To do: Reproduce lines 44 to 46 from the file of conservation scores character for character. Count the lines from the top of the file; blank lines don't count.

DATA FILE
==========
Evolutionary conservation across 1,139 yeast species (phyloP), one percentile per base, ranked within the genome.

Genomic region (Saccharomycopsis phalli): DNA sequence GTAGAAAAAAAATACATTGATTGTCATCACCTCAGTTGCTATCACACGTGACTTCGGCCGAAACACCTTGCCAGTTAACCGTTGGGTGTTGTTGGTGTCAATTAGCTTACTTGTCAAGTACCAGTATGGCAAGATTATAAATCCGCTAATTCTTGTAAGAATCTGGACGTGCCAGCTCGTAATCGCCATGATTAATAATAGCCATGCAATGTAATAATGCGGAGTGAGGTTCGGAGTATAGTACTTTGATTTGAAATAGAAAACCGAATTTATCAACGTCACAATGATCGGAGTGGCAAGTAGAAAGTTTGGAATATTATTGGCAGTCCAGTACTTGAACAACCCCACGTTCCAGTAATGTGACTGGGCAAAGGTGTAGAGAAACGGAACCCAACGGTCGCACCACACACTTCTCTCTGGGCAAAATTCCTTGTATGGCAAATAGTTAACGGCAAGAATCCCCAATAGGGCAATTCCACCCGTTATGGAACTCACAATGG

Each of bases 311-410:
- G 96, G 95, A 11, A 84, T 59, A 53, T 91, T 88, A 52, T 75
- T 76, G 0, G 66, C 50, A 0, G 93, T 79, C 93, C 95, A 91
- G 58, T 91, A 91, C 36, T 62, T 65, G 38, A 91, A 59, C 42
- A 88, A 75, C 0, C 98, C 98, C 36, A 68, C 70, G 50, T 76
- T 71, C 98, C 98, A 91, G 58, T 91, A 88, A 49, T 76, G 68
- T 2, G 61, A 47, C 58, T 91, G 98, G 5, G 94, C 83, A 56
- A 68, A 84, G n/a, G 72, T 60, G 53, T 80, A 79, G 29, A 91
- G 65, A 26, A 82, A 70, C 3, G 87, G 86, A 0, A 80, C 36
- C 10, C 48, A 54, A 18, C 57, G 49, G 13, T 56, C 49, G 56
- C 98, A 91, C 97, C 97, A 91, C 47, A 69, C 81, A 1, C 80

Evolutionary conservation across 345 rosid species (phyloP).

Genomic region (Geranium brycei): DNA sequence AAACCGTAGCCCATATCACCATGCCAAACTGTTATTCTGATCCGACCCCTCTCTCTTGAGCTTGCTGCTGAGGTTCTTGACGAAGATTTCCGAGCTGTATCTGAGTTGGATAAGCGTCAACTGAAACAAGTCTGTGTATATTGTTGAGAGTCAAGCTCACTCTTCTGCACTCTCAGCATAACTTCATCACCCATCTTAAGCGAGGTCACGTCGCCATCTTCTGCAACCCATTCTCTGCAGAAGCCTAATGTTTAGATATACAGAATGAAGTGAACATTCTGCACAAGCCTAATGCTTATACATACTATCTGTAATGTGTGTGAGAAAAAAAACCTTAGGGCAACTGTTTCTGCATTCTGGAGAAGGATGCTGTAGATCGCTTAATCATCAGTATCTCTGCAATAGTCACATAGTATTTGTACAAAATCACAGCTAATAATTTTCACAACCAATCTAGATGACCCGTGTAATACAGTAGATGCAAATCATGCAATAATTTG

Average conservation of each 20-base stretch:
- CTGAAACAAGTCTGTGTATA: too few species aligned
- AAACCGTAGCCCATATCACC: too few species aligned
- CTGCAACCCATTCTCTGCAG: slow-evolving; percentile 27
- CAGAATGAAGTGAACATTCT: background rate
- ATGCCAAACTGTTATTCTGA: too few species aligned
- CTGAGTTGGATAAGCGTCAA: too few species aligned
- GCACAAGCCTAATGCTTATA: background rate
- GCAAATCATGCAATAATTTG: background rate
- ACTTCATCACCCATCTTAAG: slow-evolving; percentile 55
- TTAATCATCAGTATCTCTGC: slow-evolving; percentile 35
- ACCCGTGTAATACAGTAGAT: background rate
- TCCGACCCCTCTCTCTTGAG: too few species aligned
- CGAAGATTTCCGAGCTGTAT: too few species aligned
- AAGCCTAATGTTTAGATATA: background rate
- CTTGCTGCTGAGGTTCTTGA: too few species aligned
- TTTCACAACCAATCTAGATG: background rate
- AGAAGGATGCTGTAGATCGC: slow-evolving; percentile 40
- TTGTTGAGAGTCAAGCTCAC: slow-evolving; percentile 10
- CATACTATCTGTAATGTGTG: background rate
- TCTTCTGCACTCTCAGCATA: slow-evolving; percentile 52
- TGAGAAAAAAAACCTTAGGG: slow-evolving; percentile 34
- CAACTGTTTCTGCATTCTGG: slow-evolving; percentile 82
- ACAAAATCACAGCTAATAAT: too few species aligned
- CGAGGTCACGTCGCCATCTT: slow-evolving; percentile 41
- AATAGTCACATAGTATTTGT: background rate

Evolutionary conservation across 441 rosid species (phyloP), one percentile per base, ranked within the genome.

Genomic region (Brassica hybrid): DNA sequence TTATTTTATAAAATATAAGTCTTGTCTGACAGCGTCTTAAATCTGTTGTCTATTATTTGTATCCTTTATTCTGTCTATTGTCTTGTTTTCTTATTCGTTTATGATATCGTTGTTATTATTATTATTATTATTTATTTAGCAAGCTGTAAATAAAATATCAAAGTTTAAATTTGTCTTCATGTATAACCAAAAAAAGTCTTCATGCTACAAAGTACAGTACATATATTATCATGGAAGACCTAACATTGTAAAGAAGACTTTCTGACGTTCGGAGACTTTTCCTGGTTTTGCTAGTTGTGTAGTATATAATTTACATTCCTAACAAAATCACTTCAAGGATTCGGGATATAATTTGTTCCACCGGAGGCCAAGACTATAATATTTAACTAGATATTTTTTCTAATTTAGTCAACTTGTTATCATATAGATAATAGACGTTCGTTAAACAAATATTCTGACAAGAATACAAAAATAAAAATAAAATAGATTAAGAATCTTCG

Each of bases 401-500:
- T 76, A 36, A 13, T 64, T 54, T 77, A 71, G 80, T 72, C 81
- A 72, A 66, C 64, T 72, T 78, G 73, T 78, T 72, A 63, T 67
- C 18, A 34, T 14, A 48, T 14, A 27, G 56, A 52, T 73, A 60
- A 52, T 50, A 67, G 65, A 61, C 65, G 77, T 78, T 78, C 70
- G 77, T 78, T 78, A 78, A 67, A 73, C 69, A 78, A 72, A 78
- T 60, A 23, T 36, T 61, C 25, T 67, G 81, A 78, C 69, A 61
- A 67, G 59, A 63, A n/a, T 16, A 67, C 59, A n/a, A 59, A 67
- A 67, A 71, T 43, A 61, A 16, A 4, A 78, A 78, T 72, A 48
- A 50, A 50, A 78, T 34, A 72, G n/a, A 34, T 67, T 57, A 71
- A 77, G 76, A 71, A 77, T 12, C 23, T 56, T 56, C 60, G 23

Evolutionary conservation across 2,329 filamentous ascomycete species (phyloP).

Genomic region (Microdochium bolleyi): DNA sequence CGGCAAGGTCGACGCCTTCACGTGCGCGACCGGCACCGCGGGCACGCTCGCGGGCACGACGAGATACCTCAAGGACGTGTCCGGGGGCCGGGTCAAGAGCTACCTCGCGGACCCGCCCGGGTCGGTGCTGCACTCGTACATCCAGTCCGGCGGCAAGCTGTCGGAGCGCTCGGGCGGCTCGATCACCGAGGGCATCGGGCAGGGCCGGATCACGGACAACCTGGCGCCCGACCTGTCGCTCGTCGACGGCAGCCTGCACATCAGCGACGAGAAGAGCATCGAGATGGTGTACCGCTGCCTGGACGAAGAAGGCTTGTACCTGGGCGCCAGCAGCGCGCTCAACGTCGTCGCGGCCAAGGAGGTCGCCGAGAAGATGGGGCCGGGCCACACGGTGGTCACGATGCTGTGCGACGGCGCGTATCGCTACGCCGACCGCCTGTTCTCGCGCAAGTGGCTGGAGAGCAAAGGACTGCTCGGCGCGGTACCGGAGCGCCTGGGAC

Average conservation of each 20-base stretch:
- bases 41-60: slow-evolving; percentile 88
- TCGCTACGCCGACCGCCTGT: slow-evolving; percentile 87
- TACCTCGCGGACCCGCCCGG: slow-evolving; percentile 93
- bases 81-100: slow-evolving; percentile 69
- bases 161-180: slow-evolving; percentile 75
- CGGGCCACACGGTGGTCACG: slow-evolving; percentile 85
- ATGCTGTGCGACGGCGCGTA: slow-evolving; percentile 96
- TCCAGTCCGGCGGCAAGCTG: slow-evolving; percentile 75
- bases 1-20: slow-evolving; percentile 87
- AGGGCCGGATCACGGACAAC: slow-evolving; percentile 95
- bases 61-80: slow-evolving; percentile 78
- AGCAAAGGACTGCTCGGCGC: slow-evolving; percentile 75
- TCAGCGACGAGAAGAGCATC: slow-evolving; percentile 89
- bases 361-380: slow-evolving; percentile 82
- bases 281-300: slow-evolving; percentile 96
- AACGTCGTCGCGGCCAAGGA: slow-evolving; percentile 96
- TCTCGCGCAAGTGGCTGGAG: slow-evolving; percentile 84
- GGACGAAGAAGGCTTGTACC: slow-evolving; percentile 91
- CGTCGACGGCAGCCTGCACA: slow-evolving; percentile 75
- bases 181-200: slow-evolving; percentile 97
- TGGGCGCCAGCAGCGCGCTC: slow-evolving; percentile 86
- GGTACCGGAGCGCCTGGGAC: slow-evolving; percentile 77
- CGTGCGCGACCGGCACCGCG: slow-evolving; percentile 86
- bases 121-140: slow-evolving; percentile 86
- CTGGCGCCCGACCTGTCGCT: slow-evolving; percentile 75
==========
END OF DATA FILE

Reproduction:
Each of bases 401-500:
- T 76, A 36, A 13, T 64, T 54, T 77, A 71, G 80, T 72, C 81
- A 72, A 66, C 64, T 72, T 78, G 73, T 78, T 72, A 63, T 67